It's not all doom and gloom, but maybe it is getting more difficult to be amongst those who are successful in this business...


I am talking generalities, not specifically about SS. There are usually exceptions to every rule, one-offs, etc. But in general my post is accurate.

« Reply #30 on: February 06, 2014, 10:44 »
0
"No matter what you upload, there are several factors that won't go away.

1. pricing/commissions will continue to be squeezed
2. Supply will be way higher than in 2013
3. demand will probably be similar to 2013"

Than you better produce better images than what is currently in the inventory. And find a niche as well that gives you the edge...

This is totally correct. Produce work that is needed, different and hard to recreate (copy).

Well, it is not all agencies who squeeze commissions. SS keeps them steady and add higher paid licences as well.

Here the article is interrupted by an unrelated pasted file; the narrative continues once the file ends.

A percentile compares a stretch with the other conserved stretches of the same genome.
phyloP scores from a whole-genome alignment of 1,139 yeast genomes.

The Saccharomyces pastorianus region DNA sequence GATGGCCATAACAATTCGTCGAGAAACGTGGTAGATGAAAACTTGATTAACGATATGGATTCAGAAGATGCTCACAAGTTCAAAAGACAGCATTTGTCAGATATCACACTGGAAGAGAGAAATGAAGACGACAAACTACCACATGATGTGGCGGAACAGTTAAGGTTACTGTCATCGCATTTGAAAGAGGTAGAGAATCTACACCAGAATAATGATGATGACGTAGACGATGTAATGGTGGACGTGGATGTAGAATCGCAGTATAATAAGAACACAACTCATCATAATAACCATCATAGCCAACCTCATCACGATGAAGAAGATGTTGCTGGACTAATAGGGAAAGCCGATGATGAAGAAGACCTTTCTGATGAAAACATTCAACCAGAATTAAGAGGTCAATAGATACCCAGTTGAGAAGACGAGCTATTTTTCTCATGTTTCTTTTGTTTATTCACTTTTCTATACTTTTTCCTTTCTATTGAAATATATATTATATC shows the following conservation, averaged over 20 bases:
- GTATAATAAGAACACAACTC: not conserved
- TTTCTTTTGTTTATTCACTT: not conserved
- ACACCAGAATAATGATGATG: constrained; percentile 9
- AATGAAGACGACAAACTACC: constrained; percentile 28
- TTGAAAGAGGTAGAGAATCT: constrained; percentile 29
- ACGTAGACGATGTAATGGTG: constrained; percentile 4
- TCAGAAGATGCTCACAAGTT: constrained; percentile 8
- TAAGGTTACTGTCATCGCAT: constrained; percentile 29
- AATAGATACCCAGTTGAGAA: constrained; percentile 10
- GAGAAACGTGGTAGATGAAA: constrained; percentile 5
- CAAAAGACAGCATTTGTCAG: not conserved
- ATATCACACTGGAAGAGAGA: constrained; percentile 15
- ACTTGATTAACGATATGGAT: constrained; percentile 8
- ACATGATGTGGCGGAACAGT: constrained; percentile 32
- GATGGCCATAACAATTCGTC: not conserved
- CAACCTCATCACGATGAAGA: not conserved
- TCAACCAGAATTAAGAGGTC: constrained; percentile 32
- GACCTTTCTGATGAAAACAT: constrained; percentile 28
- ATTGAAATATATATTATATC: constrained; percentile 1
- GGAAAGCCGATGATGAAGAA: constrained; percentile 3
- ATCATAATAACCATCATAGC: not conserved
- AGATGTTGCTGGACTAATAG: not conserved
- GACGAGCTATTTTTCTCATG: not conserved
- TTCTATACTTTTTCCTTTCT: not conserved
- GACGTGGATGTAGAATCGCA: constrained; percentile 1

« Reply #31 on: February 06, 2014, 10:57 »
+3
Well, it is not all agencies who squeeze commissions. SS keeps them steady and add higher paid licences as well.

Speak for yourself. I lost a quarter to a third of my revenue there when they changed the affiliate program. Not to mention that they actually run Bigstock.

Goofy

« Reply #32 on: February 06, 2014, 11:23 »
+2
'What is the future of Microstock in 2004?'

Well, close your eyes and tell me what do you see?  ;)


PS
That is what a past boss told me when I ask him if I had a future in the company.

Rinderart

« Reply #33 on: February 06, 2014, 12:37 »
+2
Soon , the sites are gonna charge us a fee to Host our Images....LOL

Batman

« Reply #34 on: February 06, 2014, 12:38 »
0
No matter what you upload, there are several factors that won't go away.

1. pricing/commissions will continue to be squeezed
2. Supply will be way higher than in 2013
3. demand will probably be similar to 2013

The way I see it is that the same number of buyers are going after a larger and larger pool of content, which spreads those sales to a broader range of contributors. You can take it from here.

+1

niche and new better pictures

« Reply #35 on: February 06, 2014, 21:08 »
0
"No matter what you upload, there are several factors that won't go away.